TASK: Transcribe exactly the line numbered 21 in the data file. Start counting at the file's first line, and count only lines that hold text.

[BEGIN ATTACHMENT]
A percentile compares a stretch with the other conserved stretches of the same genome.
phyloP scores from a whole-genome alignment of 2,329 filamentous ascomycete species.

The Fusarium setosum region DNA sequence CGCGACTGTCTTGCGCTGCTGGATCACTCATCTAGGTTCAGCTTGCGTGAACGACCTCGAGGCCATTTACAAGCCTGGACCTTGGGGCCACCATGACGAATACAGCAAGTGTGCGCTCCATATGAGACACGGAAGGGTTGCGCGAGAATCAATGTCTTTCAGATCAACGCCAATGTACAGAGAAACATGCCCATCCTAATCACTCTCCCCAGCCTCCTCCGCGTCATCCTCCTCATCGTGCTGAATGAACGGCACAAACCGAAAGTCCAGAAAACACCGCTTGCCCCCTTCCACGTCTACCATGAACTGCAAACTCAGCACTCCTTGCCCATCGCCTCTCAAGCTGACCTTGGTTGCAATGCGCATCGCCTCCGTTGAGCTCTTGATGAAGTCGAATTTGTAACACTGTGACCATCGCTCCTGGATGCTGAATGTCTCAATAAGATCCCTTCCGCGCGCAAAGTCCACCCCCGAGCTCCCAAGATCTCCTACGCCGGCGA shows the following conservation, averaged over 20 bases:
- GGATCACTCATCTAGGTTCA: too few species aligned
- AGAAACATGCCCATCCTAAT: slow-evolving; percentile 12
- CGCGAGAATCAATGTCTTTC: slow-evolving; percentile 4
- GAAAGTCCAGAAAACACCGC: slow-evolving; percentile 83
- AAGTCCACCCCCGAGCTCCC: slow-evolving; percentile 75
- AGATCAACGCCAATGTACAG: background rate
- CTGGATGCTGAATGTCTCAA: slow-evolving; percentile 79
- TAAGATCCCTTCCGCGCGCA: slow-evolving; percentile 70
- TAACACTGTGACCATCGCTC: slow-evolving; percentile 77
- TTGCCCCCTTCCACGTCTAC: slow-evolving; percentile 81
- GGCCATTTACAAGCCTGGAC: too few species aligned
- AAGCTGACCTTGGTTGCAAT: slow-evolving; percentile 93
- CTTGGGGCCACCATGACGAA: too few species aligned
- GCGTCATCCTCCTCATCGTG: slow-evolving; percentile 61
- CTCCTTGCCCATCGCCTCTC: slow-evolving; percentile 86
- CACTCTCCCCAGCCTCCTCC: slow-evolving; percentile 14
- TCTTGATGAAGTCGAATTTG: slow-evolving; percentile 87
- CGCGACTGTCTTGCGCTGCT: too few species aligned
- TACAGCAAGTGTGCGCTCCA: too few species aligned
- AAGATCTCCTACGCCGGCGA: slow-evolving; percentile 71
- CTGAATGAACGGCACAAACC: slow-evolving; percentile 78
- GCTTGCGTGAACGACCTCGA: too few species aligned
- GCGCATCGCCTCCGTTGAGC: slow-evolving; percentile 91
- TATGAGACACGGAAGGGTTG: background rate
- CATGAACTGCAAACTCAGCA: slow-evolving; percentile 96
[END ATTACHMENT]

- CGCGACTGTCTTGCGCTGCT: too few species aligned